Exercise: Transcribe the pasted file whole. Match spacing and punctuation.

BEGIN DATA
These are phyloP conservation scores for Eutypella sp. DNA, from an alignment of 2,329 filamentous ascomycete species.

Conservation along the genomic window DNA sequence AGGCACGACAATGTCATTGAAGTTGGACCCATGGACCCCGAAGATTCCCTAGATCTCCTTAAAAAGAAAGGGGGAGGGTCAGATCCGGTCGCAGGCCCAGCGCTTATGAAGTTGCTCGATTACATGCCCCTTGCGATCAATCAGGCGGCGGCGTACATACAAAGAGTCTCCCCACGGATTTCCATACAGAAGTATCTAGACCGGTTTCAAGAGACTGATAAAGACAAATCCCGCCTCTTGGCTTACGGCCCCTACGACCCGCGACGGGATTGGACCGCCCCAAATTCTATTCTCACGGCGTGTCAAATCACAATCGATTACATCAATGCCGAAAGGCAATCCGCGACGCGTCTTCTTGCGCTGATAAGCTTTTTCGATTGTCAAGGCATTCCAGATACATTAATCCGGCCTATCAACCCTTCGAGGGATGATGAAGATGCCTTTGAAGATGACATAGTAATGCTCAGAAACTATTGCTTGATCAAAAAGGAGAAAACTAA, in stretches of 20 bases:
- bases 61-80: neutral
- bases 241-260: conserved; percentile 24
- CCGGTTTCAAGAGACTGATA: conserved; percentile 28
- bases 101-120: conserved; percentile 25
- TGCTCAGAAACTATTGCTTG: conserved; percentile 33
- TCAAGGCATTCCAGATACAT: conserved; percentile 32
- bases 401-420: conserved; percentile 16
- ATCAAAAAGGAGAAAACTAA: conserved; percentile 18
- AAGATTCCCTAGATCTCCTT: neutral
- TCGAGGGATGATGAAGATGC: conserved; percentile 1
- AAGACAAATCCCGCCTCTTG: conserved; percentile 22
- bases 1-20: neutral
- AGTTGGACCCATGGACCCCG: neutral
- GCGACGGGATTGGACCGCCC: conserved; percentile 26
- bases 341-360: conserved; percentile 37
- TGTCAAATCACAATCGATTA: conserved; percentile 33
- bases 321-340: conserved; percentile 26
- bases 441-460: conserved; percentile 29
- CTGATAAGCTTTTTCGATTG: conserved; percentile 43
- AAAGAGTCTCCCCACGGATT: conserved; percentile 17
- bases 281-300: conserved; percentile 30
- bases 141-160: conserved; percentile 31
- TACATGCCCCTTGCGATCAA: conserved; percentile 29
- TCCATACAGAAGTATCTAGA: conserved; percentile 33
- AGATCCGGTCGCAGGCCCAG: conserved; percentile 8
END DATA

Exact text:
These are phyloP conservation scores for Eutypella sp. DNA, from an alignment of 2,329 filamentous ascomycete species.

Conservation along the genomic window DNA sequence AGGCACGACAATGTCATTGAAGTTGGACCCATGGACCCCGAAGATTCCCTAGATCTCCTTAAAAAGAAAGGGGGAGGGTCAGATCCGGTCGCAGGCCCAGCGCTTATGAAGTTGCTCGATTACATGCCCCTTGCGATCAATCAGGCGGCGGCGTACATACAAAGAGTCTCCCCACGGATTTCCATACAGAAGTATCTAGACCGGTTTCAAGAGACTGATAAAGACAAATCCCGCCTCTTGGCTTACGGCCCCTACGACCCGCGACGGGATTGGACCGCCCCAAATTCTATTCTCACGGCGTGTCAAATCACAATCGATTACATCAATGCCGAAAGGCAATCCGCGACGCGTCTTCTTGCGCTGATAAGCTTTTTCGATTGTCAAGGCATTCCAGATACATTAATCCGGCCTATCAACCCTTCGAGGGATGATGAAGATGCCTTTGAAGATGACATAGTAATGCTCAGAAACTATTGCTTGATCAAAAAGGAGAAAACTAA, in stretches of 20 bases:
- bases 61-80: neutral
- bases 241-260: conserved; percentile 24
- CCGGTTTCAAGAGACTGATA: conserved; percentile 28
- bases 101-120: conserved; percentile 25
- TGCTCAGAAACTATTGCTTG: conserved; percentile 33
- TCAAGGCATTCCAGATACAT: conserved; percentile 32
- bases 401-420: conserved; percentile 16
- ATCAAAAAGGAGAAAACTAA: conserved; percentile 18
- AAGATTCCCTAGATCTCCTT: neutral
- TCGAGGGATGATGAAGATGC: conserved; percentile 1
- AAGACAAATCCCGCCTCTTG: conserved; percentile 22
- bases 1-20: neutral
- AGTTGGACCCATGGACCCCG: neutral
- GCGACGGGATTGGACCGCCC: conserved; percentile 26
- bases 341-360: conserved; percentile 37
- TGTCAAATCACAATCGATTA: conserved; percentile 33
- bases 321-340: conserved; percentile 26
- bases 441-460: conserved; percentile 29
- CTGATAAGCTTTTTCGATTG: conserved; percentile 43
- AAAGAGTCTCCCCACGGATT: conserved; percentile 17
- bases 281-300: conserved; percentile 30
- bases 141-160: conserved; percentile 31
- TACATGCCCCTTGCGATCAA: conserved; percentile 29
- TCCATACAGAAGTATCTAGA: conserved; percentile 33
- AGATCCGGTCGCAGGCCCAG: conserved; percentile 8